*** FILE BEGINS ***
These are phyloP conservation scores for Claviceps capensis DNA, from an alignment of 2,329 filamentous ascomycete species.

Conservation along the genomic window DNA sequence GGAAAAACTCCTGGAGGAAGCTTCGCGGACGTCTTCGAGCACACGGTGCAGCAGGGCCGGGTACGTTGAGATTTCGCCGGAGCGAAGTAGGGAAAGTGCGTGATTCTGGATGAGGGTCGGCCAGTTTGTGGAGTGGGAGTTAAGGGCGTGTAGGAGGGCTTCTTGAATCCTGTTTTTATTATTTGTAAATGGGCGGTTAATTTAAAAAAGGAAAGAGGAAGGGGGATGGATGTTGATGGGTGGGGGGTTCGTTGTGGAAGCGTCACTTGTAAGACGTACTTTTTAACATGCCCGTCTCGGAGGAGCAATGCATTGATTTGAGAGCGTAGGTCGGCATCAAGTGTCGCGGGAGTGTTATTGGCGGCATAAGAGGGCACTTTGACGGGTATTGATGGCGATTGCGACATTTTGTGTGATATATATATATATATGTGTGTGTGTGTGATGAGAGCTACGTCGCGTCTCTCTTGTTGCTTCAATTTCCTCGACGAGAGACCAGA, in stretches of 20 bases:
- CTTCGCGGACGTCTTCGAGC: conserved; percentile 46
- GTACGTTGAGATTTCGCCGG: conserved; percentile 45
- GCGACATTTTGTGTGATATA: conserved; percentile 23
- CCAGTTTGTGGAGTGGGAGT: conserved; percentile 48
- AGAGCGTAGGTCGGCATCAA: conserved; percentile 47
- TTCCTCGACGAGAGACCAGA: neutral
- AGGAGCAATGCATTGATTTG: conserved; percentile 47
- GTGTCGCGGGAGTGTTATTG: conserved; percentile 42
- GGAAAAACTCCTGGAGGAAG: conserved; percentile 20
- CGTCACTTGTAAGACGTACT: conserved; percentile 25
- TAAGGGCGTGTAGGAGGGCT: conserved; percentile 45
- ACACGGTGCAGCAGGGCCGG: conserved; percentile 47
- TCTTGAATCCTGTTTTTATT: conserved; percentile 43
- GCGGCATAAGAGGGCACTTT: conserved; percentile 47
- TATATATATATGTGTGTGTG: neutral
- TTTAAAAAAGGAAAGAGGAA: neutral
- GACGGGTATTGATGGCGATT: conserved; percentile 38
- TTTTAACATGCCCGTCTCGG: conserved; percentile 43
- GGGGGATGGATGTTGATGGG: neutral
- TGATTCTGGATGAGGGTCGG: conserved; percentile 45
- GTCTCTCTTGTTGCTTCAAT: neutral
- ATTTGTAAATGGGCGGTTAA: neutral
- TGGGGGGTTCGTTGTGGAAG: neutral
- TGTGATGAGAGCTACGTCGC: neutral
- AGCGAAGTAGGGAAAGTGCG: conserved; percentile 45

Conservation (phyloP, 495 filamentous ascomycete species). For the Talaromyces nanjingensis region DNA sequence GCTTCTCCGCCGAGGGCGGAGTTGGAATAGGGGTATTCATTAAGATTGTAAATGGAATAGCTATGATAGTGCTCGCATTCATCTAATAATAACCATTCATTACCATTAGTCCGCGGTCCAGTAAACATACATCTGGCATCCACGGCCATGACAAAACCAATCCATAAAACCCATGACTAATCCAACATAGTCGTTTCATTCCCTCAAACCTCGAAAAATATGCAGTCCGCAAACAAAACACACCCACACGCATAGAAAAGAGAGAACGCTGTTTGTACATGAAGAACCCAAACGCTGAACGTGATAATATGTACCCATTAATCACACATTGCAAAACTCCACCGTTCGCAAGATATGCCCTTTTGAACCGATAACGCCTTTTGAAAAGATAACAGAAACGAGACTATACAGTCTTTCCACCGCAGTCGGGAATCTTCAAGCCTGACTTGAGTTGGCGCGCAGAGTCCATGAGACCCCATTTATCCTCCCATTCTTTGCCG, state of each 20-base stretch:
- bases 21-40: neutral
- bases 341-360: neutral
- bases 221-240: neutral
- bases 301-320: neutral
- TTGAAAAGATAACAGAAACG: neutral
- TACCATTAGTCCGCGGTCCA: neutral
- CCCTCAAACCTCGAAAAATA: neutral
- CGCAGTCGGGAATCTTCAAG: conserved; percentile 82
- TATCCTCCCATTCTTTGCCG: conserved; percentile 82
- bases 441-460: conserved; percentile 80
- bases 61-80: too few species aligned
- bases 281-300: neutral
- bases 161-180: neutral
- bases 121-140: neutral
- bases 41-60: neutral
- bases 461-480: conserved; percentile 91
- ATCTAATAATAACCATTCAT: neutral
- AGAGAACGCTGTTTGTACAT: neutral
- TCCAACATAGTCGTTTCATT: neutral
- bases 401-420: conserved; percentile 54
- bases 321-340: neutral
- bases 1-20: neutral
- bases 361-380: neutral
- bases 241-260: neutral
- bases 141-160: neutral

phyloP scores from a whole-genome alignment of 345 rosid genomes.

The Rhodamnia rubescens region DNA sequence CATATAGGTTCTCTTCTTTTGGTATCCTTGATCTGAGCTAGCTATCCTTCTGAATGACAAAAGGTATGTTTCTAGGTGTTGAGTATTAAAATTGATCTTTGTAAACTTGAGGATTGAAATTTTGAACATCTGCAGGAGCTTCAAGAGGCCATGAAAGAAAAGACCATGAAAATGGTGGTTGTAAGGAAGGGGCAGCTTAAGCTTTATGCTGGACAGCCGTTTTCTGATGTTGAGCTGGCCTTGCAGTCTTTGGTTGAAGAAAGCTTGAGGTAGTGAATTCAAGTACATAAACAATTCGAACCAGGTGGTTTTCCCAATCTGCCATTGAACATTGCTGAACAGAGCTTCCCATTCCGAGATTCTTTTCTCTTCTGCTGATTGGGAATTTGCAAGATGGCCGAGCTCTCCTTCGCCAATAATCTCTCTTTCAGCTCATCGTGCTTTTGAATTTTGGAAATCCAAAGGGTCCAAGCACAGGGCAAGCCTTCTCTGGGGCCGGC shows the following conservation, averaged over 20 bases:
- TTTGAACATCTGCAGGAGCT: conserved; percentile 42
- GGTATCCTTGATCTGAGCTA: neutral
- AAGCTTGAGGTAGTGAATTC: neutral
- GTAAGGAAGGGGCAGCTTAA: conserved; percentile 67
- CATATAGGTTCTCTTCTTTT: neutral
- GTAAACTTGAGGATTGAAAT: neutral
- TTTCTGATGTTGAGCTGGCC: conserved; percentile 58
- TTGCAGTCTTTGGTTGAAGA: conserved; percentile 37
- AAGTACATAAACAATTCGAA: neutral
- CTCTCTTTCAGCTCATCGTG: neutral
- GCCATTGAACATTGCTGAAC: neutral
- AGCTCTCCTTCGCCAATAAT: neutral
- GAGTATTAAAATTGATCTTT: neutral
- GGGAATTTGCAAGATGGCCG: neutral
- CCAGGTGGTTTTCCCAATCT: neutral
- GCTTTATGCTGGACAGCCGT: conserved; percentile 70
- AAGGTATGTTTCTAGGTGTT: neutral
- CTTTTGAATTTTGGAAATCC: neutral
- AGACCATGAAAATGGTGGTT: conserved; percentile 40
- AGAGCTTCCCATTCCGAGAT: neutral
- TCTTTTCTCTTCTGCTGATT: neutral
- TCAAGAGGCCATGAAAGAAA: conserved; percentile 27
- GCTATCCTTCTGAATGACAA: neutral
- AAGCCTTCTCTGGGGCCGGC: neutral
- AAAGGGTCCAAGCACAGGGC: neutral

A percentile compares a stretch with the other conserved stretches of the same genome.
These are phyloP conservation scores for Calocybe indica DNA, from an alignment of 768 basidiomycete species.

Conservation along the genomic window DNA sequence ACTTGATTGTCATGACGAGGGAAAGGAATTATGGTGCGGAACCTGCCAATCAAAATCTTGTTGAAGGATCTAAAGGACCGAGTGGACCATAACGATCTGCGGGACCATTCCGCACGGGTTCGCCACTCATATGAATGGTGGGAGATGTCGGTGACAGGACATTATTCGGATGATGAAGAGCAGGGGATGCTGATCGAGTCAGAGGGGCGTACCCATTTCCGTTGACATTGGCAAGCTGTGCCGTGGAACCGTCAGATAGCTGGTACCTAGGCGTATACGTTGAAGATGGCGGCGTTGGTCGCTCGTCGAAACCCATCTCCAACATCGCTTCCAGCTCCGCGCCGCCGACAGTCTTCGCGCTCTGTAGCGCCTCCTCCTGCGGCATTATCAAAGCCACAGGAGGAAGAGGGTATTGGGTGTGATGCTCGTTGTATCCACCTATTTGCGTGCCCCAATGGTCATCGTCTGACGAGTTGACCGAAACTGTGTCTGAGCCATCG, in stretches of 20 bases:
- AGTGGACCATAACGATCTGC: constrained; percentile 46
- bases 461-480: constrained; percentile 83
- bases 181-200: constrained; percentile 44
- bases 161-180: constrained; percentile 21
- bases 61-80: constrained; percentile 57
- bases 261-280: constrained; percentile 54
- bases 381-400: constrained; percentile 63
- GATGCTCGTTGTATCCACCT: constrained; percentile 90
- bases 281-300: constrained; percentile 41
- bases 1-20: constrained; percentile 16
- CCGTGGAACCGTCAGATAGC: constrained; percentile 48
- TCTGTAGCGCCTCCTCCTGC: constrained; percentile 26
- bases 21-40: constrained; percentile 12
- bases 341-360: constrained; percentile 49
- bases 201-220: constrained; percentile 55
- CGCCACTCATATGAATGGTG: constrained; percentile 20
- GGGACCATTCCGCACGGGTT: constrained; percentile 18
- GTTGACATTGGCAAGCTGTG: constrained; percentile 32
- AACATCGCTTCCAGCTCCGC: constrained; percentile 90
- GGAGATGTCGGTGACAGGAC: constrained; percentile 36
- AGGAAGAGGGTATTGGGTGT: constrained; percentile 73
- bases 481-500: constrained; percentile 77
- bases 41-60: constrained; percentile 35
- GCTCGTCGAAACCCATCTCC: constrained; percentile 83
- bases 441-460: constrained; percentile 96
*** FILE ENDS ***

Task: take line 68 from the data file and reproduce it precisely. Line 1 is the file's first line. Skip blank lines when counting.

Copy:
- GAGTATTAAAATTGATCTTT: neutral